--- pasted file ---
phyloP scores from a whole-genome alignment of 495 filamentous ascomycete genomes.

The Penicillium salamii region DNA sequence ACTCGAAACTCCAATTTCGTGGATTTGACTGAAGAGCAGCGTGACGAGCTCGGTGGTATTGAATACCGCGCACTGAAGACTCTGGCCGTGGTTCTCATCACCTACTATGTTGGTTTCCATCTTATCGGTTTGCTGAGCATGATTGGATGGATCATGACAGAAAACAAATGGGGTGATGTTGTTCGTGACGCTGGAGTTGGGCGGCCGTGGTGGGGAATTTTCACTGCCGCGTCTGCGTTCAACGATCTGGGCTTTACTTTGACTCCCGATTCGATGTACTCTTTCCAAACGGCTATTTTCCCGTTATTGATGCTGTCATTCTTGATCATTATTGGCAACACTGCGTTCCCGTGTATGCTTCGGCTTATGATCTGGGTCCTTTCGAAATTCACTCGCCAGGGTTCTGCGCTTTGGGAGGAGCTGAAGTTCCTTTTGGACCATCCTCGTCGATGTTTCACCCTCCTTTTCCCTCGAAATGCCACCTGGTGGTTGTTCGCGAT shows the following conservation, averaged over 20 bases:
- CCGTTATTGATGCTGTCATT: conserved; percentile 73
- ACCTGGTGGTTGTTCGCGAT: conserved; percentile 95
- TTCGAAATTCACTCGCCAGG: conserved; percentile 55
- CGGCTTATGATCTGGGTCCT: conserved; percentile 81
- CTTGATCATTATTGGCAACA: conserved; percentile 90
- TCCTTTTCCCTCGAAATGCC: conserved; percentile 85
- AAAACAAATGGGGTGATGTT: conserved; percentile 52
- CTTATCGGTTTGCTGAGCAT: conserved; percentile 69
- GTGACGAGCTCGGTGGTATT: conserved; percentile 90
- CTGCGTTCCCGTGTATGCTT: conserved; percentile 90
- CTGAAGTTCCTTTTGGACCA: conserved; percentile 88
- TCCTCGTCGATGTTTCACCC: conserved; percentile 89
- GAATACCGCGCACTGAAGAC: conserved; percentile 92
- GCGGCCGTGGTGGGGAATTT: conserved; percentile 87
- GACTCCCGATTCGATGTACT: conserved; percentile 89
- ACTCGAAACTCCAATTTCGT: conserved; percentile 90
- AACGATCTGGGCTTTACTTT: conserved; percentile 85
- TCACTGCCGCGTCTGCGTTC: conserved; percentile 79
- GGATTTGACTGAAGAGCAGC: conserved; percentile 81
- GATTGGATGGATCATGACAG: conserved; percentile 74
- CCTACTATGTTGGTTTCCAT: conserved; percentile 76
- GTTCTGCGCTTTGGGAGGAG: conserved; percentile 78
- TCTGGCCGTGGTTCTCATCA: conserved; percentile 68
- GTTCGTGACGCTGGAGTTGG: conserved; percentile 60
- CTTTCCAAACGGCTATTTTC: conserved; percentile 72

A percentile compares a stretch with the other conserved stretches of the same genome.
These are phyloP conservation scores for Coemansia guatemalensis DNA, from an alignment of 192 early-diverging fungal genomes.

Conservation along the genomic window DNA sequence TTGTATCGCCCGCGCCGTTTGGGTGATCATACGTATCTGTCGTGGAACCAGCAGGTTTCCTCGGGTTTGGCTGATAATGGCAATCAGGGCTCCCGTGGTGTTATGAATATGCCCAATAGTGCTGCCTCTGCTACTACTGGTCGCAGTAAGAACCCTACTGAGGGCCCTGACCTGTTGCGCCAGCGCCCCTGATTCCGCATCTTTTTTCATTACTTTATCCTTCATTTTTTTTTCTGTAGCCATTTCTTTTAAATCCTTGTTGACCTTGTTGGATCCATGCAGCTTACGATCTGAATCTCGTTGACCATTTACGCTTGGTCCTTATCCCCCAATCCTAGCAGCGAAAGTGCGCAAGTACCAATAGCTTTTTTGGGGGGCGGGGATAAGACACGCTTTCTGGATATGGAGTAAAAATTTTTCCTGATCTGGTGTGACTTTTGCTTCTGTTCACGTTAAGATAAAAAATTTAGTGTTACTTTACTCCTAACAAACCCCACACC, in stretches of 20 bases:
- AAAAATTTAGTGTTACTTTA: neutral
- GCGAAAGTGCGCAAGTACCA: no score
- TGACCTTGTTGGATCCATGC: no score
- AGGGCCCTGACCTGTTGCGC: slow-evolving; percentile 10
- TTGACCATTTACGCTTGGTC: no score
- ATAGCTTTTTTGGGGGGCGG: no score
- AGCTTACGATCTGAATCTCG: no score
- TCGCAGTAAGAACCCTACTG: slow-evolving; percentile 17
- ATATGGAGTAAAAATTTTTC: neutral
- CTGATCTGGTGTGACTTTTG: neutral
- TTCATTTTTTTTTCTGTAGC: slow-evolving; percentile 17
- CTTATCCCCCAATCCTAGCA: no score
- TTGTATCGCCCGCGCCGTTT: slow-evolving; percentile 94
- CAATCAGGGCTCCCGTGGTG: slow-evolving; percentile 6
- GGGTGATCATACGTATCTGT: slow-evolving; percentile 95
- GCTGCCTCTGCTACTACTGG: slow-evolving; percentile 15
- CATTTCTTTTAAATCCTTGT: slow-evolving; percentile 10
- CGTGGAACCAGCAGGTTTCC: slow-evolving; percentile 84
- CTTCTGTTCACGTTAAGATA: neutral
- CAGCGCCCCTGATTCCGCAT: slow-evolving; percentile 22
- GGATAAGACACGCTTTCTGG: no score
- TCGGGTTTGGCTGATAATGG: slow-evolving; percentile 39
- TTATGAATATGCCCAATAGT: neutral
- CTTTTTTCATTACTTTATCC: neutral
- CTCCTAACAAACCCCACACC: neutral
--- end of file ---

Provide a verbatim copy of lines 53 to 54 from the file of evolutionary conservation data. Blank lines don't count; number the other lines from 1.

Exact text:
- TTATGAATATGCCCAATAGT: neutral
- CTTTTTTCATTACTTTATCC: neutral